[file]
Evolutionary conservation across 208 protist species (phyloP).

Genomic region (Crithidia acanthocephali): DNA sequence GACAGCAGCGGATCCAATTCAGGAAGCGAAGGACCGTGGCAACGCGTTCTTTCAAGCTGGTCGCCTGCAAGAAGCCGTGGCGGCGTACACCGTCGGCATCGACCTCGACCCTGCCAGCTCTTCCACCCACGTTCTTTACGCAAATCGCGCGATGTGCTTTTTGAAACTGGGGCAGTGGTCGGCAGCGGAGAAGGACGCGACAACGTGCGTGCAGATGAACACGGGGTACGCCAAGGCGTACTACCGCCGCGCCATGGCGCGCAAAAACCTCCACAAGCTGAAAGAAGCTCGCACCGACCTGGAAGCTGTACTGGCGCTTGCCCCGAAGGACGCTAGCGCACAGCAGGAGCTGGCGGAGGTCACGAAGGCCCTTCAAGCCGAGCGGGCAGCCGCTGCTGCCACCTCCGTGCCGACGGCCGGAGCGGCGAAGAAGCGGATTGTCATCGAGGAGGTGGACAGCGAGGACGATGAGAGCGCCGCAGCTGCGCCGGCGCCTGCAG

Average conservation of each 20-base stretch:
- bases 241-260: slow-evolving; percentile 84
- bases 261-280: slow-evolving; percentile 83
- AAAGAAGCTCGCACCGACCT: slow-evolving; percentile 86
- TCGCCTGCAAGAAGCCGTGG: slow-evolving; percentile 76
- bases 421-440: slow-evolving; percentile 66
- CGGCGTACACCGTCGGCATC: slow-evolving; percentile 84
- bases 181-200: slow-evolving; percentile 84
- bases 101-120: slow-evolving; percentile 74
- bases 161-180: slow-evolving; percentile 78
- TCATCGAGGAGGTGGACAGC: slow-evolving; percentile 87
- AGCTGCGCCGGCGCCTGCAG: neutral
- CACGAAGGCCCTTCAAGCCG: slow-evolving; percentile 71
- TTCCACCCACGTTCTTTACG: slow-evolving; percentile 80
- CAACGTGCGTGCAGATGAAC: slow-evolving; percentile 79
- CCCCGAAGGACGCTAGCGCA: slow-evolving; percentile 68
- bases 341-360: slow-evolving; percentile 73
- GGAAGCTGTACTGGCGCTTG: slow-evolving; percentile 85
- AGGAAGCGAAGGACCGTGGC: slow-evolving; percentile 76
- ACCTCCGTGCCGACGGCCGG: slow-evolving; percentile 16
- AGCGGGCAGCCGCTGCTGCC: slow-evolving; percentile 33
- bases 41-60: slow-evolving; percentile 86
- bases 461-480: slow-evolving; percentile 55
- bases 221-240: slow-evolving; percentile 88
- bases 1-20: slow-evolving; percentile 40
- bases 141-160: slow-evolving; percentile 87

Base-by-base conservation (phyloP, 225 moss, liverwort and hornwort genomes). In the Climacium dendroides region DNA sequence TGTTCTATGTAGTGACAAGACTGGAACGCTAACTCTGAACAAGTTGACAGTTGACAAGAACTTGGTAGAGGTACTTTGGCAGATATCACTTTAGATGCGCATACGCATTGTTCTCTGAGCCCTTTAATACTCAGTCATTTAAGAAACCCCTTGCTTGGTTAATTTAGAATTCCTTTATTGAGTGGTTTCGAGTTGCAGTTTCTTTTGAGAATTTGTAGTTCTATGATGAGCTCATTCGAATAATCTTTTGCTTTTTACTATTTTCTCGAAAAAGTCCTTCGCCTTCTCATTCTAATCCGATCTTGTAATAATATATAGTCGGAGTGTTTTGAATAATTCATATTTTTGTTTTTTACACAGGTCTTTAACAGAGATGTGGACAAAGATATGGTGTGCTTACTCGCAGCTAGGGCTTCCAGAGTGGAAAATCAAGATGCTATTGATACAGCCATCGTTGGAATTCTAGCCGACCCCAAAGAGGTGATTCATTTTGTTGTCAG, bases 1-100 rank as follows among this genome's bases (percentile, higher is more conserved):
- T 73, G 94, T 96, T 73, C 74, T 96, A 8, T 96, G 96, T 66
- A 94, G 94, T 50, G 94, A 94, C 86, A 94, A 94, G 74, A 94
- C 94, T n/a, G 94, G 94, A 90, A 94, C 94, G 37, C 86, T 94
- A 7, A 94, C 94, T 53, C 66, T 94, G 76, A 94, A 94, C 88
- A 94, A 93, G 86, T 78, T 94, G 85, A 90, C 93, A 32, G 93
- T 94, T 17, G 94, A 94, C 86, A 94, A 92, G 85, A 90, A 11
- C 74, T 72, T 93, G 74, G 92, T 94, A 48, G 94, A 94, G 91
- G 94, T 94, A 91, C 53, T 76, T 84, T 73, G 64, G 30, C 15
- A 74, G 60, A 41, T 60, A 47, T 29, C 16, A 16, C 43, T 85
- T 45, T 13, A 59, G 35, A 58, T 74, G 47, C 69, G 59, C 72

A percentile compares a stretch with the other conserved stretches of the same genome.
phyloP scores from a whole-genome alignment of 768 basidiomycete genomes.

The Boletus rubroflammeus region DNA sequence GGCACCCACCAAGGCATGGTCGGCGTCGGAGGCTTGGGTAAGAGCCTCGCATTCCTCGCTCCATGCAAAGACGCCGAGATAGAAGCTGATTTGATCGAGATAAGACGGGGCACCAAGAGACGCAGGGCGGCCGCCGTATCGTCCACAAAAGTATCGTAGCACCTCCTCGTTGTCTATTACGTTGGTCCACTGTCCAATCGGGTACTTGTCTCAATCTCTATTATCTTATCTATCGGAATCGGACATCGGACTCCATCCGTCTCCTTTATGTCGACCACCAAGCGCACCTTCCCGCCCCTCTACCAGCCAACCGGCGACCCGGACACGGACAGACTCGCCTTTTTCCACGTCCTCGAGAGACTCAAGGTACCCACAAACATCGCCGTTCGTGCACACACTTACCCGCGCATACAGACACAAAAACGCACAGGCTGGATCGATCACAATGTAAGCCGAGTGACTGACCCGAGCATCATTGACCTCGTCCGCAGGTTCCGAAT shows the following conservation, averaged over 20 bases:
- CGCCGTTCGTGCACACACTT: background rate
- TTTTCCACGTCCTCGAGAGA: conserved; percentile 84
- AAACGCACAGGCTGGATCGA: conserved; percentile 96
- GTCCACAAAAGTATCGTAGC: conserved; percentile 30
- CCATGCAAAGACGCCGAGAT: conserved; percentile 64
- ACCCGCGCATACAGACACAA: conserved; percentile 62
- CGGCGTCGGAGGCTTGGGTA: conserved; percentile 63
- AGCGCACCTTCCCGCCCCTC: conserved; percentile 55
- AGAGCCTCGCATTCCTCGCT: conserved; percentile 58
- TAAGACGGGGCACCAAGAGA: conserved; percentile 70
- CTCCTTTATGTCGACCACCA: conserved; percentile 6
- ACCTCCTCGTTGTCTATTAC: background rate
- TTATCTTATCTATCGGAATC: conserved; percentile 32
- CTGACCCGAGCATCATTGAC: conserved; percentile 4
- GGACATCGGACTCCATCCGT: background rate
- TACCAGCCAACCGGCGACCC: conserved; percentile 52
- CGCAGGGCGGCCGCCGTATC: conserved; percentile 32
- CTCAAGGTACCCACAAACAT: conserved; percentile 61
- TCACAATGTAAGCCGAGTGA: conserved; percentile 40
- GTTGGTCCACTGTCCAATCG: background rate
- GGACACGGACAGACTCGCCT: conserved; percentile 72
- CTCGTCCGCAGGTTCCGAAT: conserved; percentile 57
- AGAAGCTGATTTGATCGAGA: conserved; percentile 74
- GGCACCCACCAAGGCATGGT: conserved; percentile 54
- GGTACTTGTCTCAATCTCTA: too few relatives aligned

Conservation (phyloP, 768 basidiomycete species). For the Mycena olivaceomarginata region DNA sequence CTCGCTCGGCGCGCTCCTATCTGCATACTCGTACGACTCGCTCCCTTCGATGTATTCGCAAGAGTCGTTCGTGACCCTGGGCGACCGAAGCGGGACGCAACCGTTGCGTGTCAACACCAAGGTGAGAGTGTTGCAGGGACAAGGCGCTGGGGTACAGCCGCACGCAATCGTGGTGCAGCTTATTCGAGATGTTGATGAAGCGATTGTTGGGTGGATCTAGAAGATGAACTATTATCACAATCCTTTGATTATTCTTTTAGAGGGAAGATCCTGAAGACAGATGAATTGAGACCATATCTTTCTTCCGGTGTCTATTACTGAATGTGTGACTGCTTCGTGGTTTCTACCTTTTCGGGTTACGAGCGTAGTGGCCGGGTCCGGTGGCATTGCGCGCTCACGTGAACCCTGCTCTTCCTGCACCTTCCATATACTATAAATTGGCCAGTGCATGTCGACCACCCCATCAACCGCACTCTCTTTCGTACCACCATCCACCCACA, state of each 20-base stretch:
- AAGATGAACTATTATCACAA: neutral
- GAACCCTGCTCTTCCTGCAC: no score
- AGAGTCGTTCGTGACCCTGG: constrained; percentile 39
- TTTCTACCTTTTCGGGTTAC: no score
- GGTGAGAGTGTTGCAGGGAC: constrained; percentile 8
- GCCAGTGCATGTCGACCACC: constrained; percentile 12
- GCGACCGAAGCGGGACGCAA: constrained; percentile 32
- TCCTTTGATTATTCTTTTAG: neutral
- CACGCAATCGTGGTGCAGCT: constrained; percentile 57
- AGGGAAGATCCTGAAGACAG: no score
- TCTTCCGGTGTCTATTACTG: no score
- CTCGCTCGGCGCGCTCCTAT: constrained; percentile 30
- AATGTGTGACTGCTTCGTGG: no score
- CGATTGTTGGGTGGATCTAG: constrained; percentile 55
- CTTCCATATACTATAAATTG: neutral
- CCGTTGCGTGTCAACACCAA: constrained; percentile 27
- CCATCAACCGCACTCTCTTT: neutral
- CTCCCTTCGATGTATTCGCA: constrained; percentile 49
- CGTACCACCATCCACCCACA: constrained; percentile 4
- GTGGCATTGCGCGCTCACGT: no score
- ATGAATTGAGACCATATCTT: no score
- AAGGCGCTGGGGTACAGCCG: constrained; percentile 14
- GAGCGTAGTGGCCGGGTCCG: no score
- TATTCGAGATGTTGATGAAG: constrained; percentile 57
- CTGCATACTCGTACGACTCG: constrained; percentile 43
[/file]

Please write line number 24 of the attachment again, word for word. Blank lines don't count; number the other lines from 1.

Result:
- bases 41-60: slow-evolving; percentile 86